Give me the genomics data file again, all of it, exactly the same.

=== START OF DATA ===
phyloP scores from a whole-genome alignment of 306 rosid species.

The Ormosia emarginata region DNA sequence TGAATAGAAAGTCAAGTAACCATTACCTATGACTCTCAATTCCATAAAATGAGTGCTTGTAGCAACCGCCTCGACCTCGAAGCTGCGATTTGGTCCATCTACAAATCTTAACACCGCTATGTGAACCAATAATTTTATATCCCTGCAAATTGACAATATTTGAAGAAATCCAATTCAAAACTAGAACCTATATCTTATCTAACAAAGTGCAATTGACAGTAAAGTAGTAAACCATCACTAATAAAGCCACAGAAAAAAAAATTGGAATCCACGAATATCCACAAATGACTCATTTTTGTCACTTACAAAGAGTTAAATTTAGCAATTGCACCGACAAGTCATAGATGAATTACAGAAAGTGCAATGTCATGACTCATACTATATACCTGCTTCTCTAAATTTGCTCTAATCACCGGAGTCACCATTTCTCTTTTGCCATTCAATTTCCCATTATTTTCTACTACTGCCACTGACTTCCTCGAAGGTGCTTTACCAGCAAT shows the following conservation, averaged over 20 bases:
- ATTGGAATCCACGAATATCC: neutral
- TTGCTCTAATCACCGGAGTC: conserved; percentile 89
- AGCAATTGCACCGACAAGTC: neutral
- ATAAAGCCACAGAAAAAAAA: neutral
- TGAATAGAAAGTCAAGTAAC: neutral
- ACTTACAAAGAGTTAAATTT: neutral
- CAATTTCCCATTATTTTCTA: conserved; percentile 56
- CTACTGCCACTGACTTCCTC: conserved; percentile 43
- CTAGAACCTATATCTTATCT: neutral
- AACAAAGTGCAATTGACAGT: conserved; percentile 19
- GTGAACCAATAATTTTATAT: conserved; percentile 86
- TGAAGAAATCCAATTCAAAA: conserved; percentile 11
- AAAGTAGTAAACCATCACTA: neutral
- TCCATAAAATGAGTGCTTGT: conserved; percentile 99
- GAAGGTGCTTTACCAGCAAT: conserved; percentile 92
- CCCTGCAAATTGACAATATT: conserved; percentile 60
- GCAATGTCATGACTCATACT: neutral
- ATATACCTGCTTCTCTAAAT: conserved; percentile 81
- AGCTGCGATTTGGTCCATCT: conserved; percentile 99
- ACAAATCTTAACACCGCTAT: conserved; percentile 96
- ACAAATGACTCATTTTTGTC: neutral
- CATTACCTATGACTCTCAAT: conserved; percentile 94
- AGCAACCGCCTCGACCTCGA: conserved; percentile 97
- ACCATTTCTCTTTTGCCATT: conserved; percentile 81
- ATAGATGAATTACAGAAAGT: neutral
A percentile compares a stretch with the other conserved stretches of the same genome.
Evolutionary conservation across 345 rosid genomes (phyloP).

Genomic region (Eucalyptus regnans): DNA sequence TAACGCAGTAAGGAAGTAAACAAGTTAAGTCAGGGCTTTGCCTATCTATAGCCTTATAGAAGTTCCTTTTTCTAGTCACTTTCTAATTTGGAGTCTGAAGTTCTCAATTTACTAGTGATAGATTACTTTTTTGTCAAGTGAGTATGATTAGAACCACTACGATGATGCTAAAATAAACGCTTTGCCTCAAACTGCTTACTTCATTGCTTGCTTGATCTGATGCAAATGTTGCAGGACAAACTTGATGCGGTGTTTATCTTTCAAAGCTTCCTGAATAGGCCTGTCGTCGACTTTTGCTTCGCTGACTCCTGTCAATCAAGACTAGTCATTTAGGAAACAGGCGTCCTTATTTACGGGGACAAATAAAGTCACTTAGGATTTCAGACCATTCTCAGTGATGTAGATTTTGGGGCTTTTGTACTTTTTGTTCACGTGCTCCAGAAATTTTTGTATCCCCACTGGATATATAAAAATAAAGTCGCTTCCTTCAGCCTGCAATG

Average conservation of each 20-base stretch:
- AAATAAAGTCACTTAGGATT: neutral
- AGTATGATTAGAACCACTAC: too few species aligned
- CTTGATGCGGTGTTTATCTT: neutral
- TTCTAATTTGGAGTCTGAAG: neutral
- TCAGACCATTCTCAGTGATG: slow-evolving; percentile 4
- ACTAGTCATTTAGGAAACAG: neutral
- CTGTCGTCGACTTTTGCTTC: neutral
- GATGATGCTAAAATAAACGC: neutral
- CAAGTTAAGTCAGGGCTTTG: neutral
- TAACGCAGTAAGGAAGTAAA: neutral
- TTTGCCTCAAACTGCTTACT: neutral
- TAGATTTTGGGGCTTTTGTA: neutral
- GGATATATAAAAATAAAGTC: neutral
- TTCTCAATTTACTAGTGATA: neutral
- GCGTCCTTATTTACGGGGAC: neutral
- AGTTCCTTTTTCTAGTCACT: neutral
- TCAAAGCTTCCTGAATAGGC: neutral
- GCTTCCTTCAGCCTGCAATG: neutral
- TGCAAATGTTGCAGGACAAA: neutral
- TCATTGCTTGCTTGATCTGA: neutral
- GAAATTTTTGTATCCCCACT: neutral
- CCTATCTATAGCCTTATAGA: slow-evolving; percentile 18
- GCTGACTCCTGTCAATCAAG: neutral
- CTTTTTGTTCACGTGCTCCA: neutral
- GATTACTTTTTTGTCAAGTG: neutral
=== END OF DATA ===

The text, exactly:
phyloP scores from a whole-genome alignment of 306 rosid species.

The Ormosia emarginata region DNA sequence TGAATAGAAAGTCAAGTAACCATTACCTATGACTCTCAATTCCATAAAATGAGTGCTTGTAGCAACCGCCTCGACCTCGAAGCTGCGATTTGGTCCATCTACAAATCTTAACACCGCTATGTGAACCAATAATTTTATATCCCTGCAAATTGACAATATTTGAAGAAATCCAATTCAAAACTAGAACCTATATCTTATCTAACAAAGTGCAATTGACAGTAAAGTAGTAAACCATCACTAATAAAGCCACAGAAAAAAAAATTGGAATCCACGAATATCCACAAATGACTCATTTTTGTCACTTACAAAGAGTTAAATTTAGCAATTGCACCGACAAGTCATAGATGAATTACAGAAAGTGCAATGTCATGACTCATACTATATACCTGCTTCTCTAAATTTGCTCTAATCACCGGAGTCACCATTTCTCTTTTGCCATTCAATTTCCCATTATTTTCTACTACTGCCACTGACTTCCTCGAAGGTGCTTTACCAGCAAT shows the following conservation, averaged over 20 bases:
- ATTGGAATCCACGAATATCC: neutral
- TTGCTCTAATCACCGGAGTC: conserved; percentile 89
- AGCAATTGCACCGACAAGTC: neutral
- ATAAAGCCACAGAAAAAAAA: neutral
- TGAATAGAAAGTCAAGTAAC: neutral
- ACTTACAAAGAGTTAAATTT: neutral
- CAATTTCCCATTATTTTCTA: conserved; percentile 56
- CTACTGCCACTGACTTCCTC: conserved; percentile 43
- CTAGAACCTATATCTTATCT: neutral
- AACAAAGTGCAATTGACAGT: conserved; percentile 19
- GTGAACCAATAATTTTATAT: conserved; percentile 86
- TGAAGAAATCCAATTCAAAA: conserved; percentile 11
- AAAGTAGTAAACCATCACTA: neutral
- TCCATAAAATGAGTGCTTGT: conserved; percentile 99
- GAAGGTGCTTTACCAGCAAT: conserved; percentile 92
- CCCTGCAAATTGACAATATT: conserved; percentile 60
- GCAATGTCATGACTCATACT: neutral
- ATATACCTGCTTCTCTAAAT: conserved; percentile 81
- AGCTGCGATTTGGTCCATCT: conserved; percentile 99
- ACAAATCTTAACACCGCTAT: conserved; percentile 96
- ACAAATGACTCATTTTTGTC: neutral
- CATTACCTATGACTCTCAAT: conserved; percentile 94
- AGCAACCGCCTCGACCTCGA: conserved; percentile 97
- ACCATTTCTCTTTTGCCATT: conserved; percentile 81
- ATAGATGAATTACAGAAAGT: neutral
A percentile compares a stretch with the other conserved stretches of the same genome.
Evolutionary conservation across 345 rosid genomes (phyloP).

Genomic region (Eucalyptus regnans): DNA sequence TAACGCAGTAAGGAAGTAAACAAGTTAAGTCAGGGCTTTGCCTATCTATAGCCTTATAGAAGTTCCTTTTTCTAGTCACTTTCTAATTTGGAGTCTGAAGTTCTCAATTTACTAGTGATAGATTACTTTTTTGTCAAGTGAGTATGATTAGAACCACTACGATGATGCTAAAATAAACGCTTTGCCTCAAACTGCTTACTTCATTGCTTGCTTGATCTGATGCAAATGTTGCAGGACAAACTTGATGCGGTGTTTATCTTTCAAAGCTTCCTGAATAGGCCTGTCGTCGACTTTTGCTTCGCTGACTCCTGTCAATCAAGACTAGTCATTTAGGAAACAGGCGTCCTTATTTACGGGGACAAATAAAGTCACTTAGGATTTCAGACCATTCTCAGTGATGTAGATTTTGGGGCTTTTGTACTTTTTGTTCACGTGCTCCAGAAATTTTTGTATCCCCACTGGATATATAAAAATAAAGTCGCTTCCTTCAGCCTGCAATG

Average conservation of each 20-base stretch:
- AAATAAAGTCACTTAGGATT: neutral
- AGTATGATTAGAACCACTAC: too few species aligned
- CTTGATGCGGTGTTTATCTT: neutral
- TTCTAATTTGGAGTCTGAAG: neutral
- TCAGACCATTCTCAGTGATG: slow-evolving; percentile 4
- ACTAGTCATTTAGGAAACAG: neutral
- CTGTCGTCGACTTTTGCTTC: neutral
- GATGATGCTAAAATAAACGC: neutral
- CAAGTTAAGTCAGGGCTTTG: neutral
- TAACGCAGTAAGGAAGTAAA: neutral
- TTTGCCTCAAACTGCTTACT: neutral
- TAGATTTTGGGGCTTTTGTA: neutral
- GGATATATAAAAATAAAGTC: neutral
- TTCTCAATTTACTAGTGATA: neutral
- GCGTCCTTATTTACGGGGAC: neutral
- AGTTCCTTTTTCTAGTCACT: neutral
- TCAAAGCTTCCTGAATAGGC: neutral
- GCTTCCTTCAGCCTGCAATG: neutral
- TGCAAATGTTGCAGGACAAA: neutral
- TCATTGCTTGCTTGATCTGA: neutral
- GAAATTTTTGTATCCCCACT: neutral
- CCTATCTATAGCCTTATAGA: slow-evolving; percentile 18
- GCTGACTCCTGTCAATCAAG: neutral
- CTTTTTGTTCACGTGCTCCA: neutral
- GATTACTTTTTTGTCAAGTG: neutral